A novel of the final four years in the life of Thomas Cromwell and the court of Henry VIII, The Mirror & the Light is historical fiction, but like Mantel’s earlier books in the trilogy, Wolf Hall and Bring Up the Bodies, it bears no resemblance to traditional historical fiction. There are no dazzling descriptions of the clothes or the palaces, no upstairs-downstairs shenanigans, no comfortable glossing over the era’s grotesque traditions. Just hard, cruel power and politics.
The son of a blacksmith, Cromwell has risen well above his station (which his aristocratic enemies never tire of reminding him) to vast wealth and influence. He is the King’s fixer, confidant, and match maker. Given the King’s petulant personality, it is a precarious position and lonely too.
Still a man of action, Cromwell is rather melancholy in this final novel of the series. A fitting accompaniment to Cromwell’s ruminations, Mantel’s graceful prose moseys along as well. (754 pages)
I dawdled over this final installment, reluctant to face Cromwell’s inevitable demise. Because for all his murderous faults, Mantel makes Cromwell a sympathetic character.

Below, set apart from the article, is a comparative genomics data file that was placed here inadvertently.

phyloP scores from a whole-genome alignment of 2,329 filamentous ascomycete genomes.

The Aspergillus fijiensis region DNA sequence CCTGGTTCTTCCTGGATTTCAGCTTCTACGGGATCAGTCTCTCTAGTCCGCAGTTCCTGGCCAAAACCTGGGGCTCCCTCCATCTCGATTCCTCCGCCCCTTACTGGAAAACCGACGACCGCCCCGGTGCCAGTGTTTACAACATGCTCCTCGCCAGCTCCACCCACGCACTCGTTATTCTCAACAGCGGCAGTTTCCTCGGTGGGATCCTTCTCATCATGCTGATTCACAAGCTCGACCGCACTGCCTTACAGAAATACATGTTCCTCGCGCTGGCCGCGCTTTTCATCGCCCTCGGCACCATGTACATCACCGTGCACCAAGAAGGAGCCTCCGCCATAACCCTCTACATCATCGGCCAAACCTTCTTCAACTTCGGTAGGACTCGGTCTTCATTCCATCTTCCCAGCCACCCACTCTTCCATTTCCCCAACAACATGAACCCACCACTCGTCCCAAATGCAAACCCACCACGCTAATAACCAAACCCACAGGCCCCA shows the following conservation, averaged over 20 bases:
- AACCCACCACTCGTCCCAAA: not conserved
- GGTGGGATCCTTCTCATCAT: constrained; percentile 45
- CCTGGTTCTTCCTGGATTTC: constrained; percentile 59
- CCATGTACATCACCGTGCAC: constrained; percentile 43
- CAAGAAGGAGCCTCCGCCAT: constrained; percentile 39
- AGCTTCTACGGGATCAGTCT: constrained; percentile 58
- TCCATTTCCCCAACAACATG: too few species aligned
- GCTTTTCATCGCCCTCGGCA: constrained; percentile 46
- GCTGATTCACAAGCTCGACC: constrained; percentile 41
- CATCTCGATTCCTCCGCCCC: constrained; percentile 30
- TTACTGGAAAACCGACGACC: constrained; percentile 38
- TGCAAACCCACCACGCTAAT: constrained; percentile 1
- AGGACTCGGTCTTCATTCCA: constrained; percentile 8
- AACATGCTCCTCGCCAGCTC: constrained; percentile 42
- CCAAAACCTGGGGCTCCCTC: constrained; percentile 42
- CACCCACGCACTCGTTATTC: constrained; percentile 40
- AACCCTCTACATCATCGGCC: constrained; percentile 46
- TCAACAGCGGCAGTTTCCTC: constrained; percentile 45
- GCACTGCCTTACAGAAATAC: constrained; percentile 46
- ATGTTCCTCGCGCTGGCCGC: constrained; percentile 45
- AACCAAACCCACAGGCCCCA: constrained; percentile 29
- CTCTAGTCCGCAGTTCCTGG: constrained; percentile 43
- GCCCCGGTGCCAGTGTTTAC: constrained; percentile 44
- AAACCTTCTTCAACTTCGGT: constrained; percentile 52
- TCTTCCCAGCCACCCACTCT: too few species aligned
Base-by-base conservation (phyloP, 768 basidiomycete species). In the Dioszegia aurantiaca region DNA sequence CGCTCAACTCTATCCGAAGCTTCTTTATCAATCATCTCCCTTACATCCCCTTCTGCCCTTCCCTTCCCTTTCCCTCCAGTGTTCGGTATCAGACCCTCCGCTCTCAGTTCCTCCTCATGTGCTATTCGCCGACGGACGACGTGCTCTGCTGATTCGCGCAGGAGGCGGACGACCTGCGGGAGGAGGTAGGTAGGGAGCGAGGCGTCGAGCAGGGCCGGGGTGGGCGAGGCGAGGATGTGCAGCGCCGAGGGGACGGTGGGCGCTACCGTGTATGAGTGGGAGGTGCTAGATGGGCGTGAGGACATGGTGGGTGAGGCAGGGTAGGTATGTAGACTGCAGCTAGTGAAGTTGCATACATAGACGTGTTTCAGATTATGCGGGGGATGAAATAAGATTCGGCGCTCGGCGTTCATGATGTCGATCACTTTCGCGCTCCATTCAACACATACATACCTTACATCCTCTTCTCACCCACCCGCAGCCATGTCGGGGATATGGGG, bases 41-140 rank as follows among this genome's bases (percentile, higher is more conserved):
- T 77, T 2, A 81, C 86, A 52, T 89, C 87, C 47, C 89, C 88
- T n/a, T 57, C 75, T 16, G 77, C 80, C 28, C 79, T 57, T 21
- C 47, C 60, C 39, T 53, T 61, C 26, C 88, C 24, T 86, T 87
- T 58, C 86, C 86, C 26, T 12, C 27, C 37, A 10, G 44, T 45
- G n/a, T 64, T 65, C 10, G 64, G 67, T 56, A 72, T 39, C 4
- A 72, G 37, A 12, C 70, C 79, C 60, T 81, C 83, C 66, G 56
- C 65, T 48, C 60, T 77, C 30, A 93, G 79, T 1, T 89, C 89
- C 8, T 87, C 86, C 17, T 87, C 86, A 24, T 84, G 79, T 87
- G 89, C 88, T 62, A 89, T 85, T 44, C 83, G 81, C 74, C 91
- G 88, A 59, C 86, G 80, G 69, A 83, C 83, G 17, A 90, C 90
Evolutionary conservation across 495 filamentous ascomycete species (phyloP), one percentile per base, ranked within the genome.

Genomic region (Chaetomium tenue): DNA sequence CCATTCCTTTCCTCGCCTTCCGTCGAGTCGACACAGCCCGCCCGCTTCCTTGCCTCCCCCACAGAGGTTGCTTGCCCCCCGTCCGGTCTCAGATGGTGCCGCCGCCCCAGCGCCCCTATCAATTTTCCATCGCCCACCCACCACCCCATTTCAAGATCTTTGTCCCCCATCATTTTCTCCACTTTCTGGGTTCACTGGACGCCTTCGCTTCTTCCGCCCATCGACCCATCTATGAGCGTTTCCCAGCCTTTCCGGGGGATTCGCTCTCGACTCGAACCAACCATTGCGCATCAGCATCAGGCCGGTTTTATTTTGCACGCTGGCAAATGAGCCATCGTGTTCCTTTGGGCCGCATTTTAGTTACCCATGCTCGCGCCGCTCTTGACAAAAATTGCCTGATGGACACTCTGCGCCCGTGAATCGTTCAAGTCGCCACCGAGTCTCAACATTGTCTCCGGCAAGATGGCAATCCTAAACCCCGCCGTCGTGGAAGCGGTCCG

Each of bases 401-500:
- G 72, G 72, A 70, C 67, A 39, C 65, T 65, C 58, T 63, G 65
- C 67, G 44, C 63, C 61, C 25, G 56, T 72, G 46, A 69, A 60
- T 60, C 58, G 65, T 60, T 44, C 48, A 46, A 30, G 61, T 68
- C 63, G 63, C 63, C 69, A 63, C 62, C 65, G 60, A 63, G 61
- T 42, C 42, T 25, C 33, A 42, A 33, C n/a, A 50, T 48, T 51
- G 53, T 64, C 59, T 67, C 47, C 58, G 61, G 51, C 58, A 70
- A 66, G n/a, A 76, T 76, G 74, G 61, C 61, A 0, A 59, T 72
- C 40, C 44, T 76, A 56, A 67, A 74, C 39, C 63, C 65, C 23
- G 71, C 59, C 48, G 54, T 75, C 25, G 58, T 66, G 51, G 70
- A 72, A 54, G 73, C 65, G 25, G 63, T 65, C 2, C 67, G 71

What Other Reviewers Say
The New York Times: “The Mirror & the Light is the triumphant capstone to Mantel’s trilogy on Thomas Cromwell…The world is blotted out as you are enveloped in the sweep of a story rich with conquest, conspiracy and mazy human psychology…Mantel is often grouped with writers of historical fiction, [but] the more apt, and useful, comparison might be with Robert Caro, the biographer of Robert Moses and Lyndon Johnson, the great anatomizer of political power.”
Who Wrote It
Hilary Mantel is the author of fourteen books and the two-time winner of the Man Booker Prize for her bestselling novels Wolf Hall and its sequel Bring Up the Bodies. Sales for both books have reached over five million copies worldwide.